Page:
Blog post

How skills-based hiring drives workplace diversity

Read time:
5 minutes

Hiring statistics demonstrate that while efforts to improve DEI and create a more diverse workforce are discussed, there is still much work to be done. But taking a skills-based approach to the hiring process can deliver results.

Diversity and skills-based hiring

The past few months have been an important time to promote diversity, equity and inclusion (DEI). 

June marked Pride month, celebrating the progress being made for LGBT+ equality. July was Disability Pride month, acknowledging the immense contributions of staff, service users and carers within the community. While at the end of September, it is National Inclusion Week, a week dedicated to celebrating inclusion and taking action to create inclusive workplaces.

But it is of course important to ensure that commitments to diversity, equity and inclusion continue all year round

Many communities still face prejudice based on their sexual orientation, gender identity, disability, race or religion. And this invariably means that their professional lives are also impacted - from encountering bias during the recruitment process to discrimination in the workplace.  

There is a growing commitment from the business world to create and sustain a diverse culture, where team members feel empowered to share different ideas, perspectives and experiences in a collaborative and creative work environment. But there is still much work to be done. 

  • Only 19.7% of employees on company boards are women, according to Deloitte.
  • Data from the Department for Work and Pensions suggests that in the UK, the employment rate is only 62.8% for ethnic minorities.
  • The same study found that ethnic minority employees hold only 1 in 16 top management positions in the UK. 
  • The unemployment rate of disabled working age adults is around twice that of able-bodied working adults, according to UK Government statistics
  • Transgender adults are twice as likely to be unemployed in comparison to cisgender adults, according to data from McKinsey & Company.
  • The Office for National Statistics (ONS) has published research that shows just 22% of autistic adults are in any kind of employment.

These statistics are damning and demonstrate that while there has been progress at a social and legislative level, the business world must still step up. The statistics also fly in the face of a growing body of evidence that demonstrates the valuable contribution that workforce diversity makes to areas such as productivity, innovation and problem-solving. 

A Boston Consulting Group (BCG) study, for instance, concluded that diverse teams are more innovative and more capable of developing products that are in tune with changing customer needs because of their varying backgrounds and perspectives. Elsewhere, other studies have indicated that diverse and inclusive workforces report improvements in individual discretionary effort, intent to stay and team collaboration and commitment.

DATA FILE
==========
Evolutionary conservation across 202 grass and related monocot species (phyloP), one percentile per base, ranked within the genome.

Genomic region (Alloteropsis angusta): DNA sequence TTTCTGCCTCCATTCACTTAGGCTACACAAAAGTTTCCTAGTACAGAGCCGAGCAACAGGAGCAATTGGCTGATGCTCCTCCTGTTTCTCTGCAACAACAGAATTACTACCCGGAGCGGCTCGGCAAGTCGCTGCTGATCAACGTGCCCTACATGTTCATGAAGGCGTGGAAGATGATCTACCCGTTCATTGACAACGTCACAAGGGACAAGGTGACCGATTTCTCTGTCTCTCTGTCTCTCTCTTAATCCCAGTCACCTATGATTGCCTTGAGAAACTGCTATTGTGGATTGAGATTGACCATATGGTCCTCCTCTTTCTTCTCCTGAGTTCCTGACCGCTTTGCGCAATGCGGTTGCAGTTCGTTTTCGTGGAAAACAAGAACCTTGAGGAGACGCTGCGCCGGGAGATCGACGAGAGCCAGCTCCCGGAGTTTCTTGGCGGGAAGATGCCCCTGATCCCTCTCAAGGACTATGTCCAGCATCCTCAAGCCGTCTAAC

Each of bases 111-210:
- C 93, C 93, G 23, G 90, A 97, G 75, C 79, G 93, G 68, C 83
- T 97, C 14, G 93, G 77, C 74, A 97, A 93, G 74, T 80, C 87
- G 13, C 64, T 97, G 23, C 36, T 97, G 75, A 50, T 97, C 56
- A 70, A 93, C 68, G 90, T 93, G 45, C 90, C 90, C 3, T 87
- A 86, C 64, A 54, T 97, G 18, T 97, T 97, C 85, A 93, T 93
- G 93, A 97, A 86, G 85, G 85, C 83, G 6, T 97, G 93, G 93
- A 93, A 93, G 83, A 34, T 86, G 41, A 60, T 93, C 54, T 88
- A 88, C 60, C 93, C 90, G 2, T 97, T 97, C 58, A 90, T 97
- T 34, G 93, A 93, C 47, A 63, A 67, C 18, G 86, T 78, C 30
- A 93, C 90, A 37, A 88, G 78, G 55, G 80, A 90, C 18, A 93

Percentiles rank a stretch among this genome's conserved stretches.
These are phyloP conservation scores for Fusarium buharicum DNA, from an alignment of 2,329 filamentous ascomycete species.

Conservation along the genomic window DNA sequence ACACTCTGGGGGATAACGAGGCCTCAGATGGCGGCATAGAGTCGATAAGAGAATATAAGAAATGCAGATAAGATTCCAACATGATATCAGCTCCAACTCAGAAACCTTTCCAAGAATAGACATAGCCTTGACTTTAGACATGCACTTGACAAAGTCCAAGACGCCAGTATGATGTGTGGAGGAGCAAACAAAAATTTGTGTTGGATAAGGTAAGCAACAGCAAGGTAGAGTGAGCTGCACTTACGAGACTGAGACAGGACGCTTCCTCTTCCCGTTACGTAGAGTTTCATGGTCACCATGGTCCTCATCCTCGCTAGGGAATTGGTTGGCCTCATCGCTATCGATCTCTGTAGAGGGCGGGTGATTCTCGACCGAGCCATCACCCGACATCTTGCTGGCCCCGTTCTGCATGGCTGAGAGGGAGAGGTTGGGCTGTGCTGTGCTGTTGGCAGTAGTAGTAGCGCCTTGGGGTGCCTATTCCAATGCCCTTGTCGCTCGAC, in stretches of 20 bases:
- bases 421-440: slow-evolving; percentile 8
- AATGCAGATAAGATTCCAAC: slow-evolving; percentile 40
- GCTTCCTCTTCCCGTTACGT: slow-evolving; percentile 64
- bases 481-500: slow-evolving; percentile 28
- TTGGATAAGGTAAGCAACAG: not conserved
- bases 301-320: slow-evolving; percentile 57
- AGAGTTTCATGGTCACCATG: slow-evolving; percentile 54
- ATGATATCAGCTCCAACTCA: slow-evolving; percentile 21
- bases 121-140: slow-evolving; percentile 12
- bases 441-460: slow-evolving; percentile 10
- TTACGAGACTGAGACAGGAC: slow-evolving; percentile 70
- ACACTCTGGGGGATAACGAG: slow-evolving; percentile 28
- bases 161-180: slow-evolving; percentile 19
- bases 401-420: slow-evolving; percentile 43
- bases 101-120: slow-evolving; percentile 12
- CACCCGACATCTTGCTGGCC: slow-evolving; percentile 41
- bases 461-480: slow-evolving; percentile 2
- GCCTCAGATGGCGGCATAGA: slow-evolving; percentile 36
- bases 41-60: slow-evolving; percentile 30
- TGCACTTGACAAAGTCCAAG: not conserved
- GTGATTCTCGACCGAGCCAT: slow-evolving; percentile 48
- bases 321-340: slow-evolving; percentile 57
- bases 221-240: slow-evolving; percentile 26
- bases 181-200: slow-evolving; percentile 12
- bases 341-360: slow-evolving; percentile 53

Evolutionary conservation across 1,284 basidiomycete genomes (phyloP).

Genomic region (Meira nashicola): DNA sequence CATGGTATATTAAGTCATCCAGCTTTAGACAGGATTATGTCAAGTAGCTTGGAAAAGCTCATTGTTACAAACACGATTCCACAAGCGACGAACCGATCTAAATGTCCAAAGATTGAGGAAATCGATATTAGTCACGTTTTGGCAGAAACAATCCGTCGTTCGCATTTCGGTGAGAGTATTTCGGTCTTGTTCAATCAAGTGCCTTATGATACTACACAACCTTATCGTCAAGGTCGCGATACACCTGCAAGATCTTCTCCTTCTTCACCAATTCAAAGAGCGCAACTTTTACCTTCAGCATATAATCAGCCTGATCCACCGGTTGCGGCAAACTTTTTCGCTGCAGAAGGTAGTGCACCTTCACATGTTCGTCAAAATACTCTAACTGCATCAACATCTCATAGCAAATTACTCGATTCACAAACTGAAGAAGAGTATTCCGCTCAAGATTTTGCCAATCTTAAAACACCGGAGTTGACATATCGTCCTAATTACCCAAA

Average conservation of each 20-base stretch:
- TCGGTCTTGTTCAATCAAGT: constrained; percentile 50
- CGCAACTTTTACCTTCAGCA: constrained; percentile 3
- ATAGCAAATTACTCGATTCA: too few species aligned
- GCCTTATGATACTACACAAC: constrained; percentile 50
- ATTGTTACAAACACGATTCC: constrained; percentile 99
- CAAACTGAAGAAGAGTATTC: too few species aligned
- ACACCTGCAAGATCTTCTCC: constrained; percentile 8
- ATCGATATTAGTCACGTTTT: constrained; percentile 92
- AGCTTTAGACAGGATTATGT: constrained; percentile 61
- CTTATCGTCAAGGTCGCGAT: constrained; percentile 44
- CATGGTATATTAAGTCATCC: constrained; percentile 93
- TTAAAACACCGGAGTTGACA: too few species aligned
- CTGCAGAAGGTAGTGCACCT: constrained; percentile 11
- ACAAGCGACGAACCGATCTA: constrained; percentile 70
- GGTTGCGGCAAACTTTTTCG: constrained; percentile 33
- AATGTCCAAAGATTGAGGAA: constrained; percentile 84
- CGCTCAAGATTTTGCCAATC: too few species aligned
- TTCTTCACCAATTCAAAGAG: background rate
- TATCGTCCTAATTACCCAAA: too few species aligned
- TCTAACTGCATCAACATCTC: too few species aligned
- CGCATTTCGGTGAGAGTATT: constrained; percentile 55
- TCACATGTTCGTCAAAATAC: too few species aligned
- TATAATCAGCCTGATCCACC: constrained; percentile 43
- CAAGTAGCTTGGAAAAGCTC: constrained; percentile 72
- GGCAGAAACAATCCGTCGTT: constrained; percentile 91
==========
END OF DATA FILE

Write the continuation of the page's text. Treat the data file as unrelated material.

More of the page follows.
Unsurprisingly, this ultimately influences the bottom line. McKinsey has reported that businesses with higher gender diversity on their executive teams are 25% more likely to experience above-average profitability, while companies rated in the top quartile of ethnic and cultural diversity are 36% more profitable than peer companies. 

The problem, according to Erica Price Burns, senior vice president and co-director of research at Whiteboard Advisors, is that while large employers know that a more diverse workforce is a more talented workforce, they often struggle to identify candidates from diverse social and educational backgrounds. This is a challenge that was flagged almost a decade ago in a McKinsey report exploring workplace diversity, but the issue persists - partly because of an insistence on degree-level education. A study of educational levels in the US has concluded that adding a four-year degree requirement automatically screens out 76% of African Americans and 83% of LatinX workers.

At the same time, even when minority candidates are part of the recruitment process, unconscious bias can negatively influence their opportunities for success. For instance, research in the Journal of Leadership Studies found that HR managers looking to fill a position in a male-dominated industry tend to be more skeptical of female candidates, and sometimes do not even consider them at all. Elsewhere, studies in The Journal of Social Issues have demonstrated how people of colour are more likely to be perceived as less skilled or more inefficient.